Interestingly there was an option to turn down pain that seemed ominous, but for the moment I settled on turning down the scent just a touch. I had a sinking feeling that pain toggle was going to come in handy soon enough though.
I figured telling Kristoph about that little feature could wait, though. Letting him suffer for a little while seemed like a good joke.
Though the smell would’ve been quickly forgotten regardless. I was busy feeling like I’d just stepped out of my sepia-toned home in Kansas into the technicolor virtual reality wonderland surrounding us. Sure there were also legs sticking out from under my house which, in this tortured metaphor that’s about to be put out of its misery, was the stench of manure or whatever the fuck kind of shit that was.
Not that I cared. I was too busy staring at all the impressive shit all around me.
Everything looked so real. I’d expected some cue, some pixelation, some glitching here and there, anything to tip off my brain that I was in a video game, but there was none of that.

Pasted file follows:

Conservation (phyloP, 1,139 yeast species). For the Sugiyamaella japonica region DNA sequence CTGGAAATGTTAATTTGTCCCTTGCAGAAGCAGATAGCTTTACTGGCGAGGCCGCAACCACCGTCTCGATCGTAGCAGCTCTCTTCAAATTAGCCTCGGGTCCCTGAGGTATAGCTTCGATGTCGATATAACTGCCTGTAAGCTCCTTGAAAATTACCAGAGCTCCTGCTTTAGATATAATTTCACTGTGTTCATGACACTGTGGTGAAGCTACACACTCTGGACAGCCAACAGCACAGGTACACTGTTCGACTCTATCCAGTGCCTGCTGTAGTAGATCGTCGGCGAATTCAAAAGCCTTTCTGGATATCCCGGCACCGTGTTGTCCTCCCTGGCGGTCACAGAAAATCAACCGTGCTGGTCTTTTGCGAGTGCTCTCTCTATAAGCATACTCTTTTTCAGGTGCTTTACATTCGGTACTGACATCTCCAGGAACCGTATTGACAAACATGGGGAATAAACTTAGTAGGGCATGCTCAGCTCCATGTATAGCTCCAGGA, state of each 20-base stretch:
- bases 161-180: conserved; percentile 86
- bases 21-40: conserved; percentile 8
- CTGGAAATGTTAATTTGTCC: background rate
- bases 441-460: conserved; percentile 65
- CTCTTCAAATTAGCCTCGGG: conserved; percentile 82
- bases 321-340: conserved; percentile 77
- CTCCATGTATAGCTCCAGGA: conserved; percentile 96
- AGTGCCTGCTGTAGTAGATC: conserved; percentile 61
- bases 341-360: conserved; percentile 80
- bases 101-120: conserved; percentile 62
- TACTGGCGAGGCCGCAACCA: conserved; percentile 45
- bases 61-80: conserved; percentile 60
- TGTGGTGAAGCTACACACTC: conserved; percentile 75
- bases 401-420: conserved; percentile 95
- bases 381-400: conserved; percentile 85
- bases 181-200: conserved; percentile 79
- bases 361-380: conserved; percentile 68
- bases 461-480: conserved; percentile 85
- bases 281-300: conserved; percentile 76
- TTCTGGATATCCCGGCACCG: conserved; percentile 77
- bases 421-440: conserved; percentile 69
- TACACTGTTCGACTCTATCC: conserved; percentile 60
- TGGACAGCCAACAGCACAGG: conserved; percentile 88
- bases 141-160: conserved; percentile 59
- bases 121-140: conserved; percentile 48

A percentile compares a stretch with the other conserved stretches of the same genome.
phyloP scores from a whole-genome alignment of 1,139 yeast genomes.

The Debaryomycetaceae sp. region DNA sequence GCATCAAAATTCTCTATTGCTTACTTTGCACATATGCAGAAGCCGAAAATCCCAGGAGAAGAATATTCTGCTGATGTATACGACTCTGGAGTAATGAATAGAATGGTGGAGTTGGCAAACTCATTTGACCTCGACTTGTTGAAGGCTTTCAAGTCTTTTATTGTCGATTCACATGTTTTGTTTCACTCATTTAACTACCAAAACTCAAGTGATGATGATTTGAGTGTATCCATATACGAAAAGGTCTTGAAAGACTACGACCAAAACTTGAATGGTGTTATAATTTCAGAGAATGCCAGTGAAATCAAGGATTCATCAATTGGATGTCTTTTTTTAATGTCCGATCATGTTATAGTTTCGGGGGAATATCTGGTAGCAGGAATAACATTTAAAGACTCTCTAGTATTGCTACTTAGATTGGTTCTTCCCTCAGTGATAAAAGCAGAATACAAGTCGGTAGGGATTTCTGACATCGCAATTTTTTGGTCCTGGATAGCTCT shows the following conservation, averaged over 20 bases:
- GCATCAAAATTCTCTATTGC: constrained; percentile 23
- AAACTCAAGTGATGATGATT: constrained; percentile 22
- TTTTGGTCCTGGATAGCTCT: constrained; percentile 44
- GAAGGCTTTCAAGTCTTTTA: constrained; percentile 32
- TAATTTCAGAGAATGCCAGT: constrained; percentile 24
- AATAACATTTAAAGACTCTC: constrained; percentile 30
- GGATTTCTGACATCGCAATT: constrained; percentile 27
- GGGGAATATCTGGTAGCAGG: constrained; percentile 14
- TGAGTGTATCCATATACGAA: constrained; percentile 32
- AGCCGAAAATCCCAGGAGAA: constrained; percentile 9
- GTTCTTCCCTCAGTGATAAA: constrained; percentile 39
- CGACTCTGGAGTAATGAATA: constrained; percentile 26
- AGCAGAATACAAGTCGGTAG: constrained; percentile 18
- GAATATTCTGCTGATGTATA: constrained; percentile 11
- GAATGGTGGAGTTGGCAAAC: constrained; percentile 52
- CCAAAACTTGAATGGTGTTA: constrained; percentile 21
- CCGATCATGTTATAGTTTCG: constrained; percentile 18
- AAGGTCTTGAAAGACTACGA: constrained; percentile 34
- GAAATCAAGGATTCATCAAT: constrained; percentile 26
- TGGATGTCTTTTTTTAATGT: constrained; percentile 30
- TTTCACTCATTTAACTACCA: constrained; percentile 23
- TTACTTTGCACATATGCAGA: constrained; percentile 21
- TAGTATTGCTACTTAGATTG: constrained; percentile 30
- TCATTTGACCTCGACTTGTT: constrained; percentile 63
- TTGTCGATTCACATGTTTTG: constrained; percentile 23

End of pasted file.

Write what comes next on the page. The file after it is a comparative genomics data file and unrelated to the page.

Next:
A cart pulled by a giant lizard creature that owed a little of its design to ancient lizardy dinosaur art back before paleontologists started discovering feather imprints in fossil beds rolled by in the distance. The thing trumpeted as it shook its head and snorted. Mud splatted as the cart kicked it up under the wagon spokes, and I could even hear wood creaking as it rolled along.
An even louder noise overhead drew my attention. A massive airship floated above us, though I couldn’t tell how the thing was floating up there. Magic of some sort, obviously, since there were no steampunk elements like massive propellers or a balloon holding it aloft.
I wanted to get on that thing and figure out how it worked. It looked massive flying low over the city. The thing looked to be made entirely of wood, and I had a brief image of standing on the prow of one of those beauties watching the game world laid out before me as I thrust my hands out and declared that I was the king of this world.